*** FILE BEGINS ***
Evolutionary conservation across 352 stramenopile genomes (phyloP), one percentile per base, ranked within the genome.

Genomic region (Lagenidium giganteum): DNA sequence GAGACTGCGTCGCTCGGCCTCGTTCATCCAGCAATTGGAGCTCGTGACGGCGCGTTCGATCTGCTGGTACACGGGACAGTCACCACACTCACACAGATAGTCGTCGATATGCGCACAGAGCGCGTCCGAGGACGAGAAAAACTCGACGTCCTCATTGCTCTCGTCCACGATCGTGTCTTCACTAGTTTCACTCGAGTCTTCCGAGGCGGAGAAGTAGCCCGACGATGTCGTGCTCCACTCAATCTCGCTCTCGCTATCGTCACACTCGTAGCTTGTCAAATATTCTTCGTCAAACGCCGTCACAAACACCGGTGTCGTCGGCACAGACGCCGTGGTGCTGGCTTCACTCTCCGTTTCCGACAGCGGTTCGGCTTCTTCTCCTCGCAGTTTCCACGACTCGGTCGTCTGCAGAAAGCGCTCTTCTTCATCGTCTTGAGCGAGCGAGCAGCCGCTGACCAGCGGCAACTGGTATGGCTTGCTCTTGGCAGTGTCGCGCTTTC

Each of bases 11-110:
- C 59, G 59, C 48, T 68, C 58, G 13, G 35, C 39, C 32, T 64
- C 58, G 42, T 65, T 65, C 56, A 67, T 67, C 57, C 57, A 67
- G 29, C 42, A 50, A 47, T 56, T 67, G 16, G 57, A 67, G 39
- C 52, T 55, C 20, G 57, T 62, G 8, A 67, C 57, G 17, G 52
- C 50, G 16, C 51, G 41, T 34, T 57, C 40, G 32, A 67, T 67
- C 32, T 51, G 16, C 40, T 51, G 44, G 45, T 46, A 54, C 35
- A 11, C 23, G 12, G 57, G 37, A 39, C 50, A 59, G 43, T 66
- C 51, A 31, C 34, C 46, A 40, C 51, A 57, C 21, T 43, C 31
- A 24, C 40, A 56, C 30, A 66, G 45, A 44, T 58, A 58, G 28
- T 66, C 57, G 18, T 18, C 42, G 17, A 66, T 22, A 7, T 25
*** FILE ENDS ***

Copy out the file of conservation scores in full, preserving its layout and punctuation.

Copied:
Evolutionary conservation across 352 stramenopile genomes (phyloP), one percentile per base, ranked within the genome.

Genomic region (Lagenidium giganteum): DNA sequence GAGACTGCGTCGCTCGGCCTCGTTCATCCAGCAATTGGAGCTCGTGACGGCGCGTTCGATCTGCTGGTACACGGGACAGTCACCACACTCACACAGATAGTCGTCGATATGCGCACAGAGCGCGTCCGAGGACGAGAAAAACTCGACGTCCTCATTGCTCTCGTCCACGATCGTGTCTTCACTAGTTTCACTCGAGTCTTCCGAGGCGGAGAAGTAGCCCGACGATGTCGTGCTCCACTCAATCTCGCTCTCGCTATCGTCACACTCGTAGCTTGTCAAATATTCTTCGTCAAACGCCGTCACAAACACCGGTGTCGTCGGCACAGACGCCGTGGTGCTGGCTTCACTCTCCGTTTCCGACAGCGGTTCGGCTTCTTCTCCTCGCAGTTTCCACGACTCGGTCGTCTGCAGAAAGCGCTCTTCTTCATCGTCTTGAGCGAGCGAGCAGCCGCTGACCAGCGGCAACTGGTATGGCTTGCTCTTGGCAGTGTCGCGCTTTC

Each of bases 11-110:
- C 59, G 59, C 48, T 68, C 58, G 13, G 35, C 39, C 32, T 64
- C 58, G 42, T 65, T 65, C 56, A 67, T 67, C 57, C 57, A 67
- G 29, C 42, A 50, A 47, T 56, T 67, G 16, G 57, A 67, G 39
- C 52, T 55, C 20, G 57, T 62, G 8, A 67, C 57, G 17, G 52
- C 50, G 16, C 51, G 41, T 34, T 57, C 40, G 32, A 67, T 67
- C 32, T 51, G 16, C 40, T 51, G 44, G 45, T 46, A 54, C 35
- A 11, C 23, G 12, G 57, G 37, A 39, C 50, A 59, G 43, T 66
- C 51, A 31, C 34, C 46, A 40, C 51, A 57, C 21, T 43, C 31
- A 24, C 40, A 56, C 30, A 66, G 45, A 44, T 58, A 58, G 28
- T 66, C 57, G 18, T 18, C 42, G 17, A 66, T 22, A 7, T 25